2011 Rule Change

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Re: 2011 Rule Change

Postby Lynn » December 23rd, 2010, 9:39 am

Yes, that is stupid. I'll ask a MAC member I know why it was withdrawn.

The F500 guys wanted dry sumps to be required for Solo Vees. I sent the letter requesting that they be permitted. I'll have a dry sump whether they are approved or not.
69 Beach Solo Vee, #65 FM

85 Lynx B Solo Vee

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Re: 2011 Rule Change

Postby SR Racing » December 23rd, 2010, 10:58 am

My input to them:

Please forward my comments onto the proper individuals re: the current Solo January FastTrack

- The following rule change proposals have been recommended by the MAC and are published for member comment:
- In Appendix A, under Modified Class F, section C.2.j, change the sentence “Dry sump systems are prohibited.” to read “Dry sump systems are permitted.” (ref. #2669)

We have done intensive dyno and on track testing of dry sumps in Type One AC/VW engines.

Pros and Cons as pertaining to Solo

Pro:
ANY formula car (high G corners) should have a dry sump system. No type 1 VW engine case and oiling system can be designed to provide proper lubraication in certain extremes.
A solo car can typically pull more G's and at more rapid changes than a Road Course car.
Better engine protection
Lower operating temperatures
When installed correctly there is far less oil blowby and leaks.

Con:
Expense. If the owner does his own work and buys new parts at retail, the cost will be in the $500 area.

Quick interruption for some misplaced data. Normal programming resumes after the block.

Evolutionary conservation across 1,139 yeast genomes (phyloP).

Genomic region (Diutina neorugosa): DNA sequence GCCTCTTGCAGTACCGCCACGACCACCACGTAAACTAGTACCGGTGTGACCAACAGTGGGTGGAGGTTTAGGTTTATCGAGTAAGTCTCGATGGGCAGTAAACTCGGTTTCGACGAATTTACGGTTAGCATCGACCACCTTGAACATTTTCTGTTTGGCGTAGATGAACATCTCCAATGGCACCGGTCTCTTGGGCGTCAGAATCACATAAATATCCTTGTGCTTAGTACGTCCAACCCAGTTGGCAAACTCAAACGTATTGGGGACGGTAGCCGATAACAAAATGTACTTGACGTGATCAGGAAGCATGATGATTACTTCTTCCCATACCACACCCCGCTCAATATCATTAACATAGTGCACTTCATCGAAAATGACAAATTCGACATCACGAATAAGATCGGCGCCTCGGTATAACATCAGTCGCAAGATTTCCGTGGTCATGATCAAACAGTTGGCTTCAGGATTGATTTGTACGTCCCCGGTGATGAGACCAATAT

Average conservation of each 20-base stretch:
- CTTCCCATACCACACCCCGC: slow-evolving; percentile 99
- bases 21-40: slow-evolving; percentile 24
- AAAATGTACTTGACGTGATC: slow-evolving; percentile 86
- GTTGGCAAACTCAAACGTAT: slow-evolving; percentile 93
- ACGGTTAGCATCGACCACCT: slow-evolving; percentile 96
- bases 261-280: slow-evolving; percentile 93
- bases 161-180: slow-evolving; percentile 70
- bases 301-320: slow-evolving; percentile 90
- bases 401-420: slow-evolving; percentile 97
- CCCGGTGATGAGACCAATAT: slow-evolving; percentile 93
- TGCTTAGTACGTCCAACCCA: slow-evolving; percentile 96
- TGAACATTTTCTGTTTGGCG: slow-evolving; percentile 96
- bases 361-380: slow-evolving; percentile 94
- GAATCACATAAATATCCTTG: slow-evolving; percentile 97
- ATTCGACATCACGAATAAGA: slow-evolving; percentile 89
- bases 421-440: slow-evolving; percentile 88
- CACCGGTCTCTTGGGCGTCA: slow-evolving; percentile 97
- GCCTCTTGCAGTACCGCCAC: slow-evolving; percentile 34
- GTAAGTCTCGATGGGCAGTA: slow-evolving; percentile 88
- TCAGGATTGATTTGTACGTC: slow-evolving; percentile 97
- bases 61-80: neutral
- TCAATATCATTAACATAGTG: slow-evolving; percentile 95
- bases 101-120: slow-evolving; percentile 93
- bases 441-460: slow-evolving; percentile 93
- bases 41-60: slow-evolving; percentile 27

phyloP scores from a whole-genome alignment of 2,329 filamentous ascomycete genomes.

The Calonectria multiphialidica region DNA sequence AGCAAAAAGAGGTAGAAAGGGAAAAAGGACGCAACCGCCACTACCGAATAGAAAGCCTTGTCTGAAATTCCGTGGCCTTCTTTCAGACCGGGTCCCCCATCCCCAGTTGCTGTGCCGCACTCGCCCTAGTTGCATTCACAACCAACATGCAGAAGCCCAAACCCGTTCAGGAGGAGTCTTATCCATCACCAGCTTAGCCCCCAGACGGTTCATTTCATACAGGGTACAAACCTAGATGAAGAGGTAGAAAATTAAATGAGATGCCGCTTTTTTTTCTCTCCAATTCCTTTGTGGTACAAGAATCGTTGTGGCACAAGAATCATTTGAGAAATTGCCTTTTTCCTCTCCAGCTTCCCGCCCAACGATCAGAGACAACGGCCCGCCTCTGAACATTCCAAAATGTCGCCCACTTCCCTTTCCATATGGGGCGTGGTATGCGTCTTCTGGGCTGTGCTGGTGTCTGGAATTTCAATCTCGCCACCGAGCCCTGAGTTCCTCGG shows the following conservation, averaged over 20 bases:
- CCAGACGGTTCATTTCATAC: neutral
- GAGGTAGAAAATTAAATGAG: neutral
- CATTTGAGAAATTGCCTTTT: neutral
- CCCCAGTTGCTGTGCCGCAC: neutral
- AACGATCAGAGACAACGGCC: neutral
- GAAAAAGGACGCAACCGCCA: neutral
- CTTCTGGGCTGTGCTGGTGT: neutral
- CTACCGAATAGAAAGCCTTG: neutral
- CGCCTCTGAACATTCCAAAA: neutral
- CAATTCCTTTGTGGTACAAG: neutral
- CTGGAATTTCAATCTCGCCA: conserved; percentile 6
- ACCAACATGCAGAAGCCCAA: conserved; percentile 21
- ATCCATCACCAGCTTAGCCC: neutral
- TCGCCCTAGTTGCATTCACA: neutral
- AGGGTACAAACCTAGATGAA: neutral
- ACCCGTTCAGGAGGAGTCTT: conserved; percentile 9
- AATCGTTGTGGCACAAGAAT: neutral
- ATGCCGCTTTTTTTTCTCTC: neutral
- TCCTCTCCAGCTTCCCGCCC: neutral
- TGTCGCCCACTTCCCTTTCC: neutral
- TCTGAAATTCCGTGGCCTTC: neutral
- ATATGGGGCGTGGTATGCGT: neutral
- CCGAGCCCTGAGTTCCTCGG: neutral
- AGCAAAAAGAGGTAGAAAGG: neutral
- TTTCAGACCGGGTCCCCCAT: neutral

A 6 to 7 quart sump tank will be required. This can be a difficult task to find a decent mounting point in some cars.

Comments from our dyno testing and road course track testing.:

With a 2 stage dry sump pump at peak HP, you can expect to see an additional 1.5% to 2% HP over a non-dry sump engine. This is due to lower case pressures providing better ring sealing and less windage loss on track.

The rule should specify that only a 2 stage dry sump mounted at the normal VW oil pump location can be used. (There are at least 3 available manufactures of these.) If the rules don’t' specifiy this it would leave it open for $1000+ multi-stage belt driven drive sumps. That would of course increase cost and HP.

We have tested dry sumps now for 4+ years in the FST Road Racing class. (With dyno and on-track data acquisistion) Oil related engine failures are a thing of the past. By far the biggest visible improvements have been lower operating temps and a lack of oil dripping (blowby) from all over the case. While dyno testing has shown the additional HP, our track times did not show any real improvement that could be attributed to the dry sump system.

I appears that the bolt on valve cover rule was dropped. While tech inspection MIGHT alleviate this requirement, it seems foolish to me. A complete bolt on Valve cover kit is under $40 and can be installed in under an hour. With pancake engines this should be mandatory, inspection or not.

With multiple dynos here and multiple type 1 VW mounted on one most all of the time, we can provide other data if you desire.

Thanks
Jim Schings
SR Racing Inc.
859-252-2496
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Re: 2011 Rule Change

Postby 77fmod » December 28th, 2010, 1:56 pm

Guys,
I can't imagine what a Tech inspection could have done to prevent the multiple occurences at the Nats. It seems to imply that I was negligent in my preparation of the car. As I have stated in the past, I have never seen a failure like this in the past and I remind you that I used a different bail and had safety wired it from the intake manifold on the second day to prevent another failure.
I can only imagine that it was hit just so as to make it spread and the end to leave the boss at the head.
I will never rely on a wire bail retainer in the future.

I mean seriously, even if you have a dry sump and the valve cover comes off, you will still be pumping oil out the rocker arm push rods.

Another thing that complicated my frustration this year was the fact that my engine assembler had used a self-tapping head stud in the upper rear #3 hole and it was pulling out and leaking oil on the second day. Causing the rain induced oil stream in the grid.

Unbelievably bad luck this year!

Johnny B.
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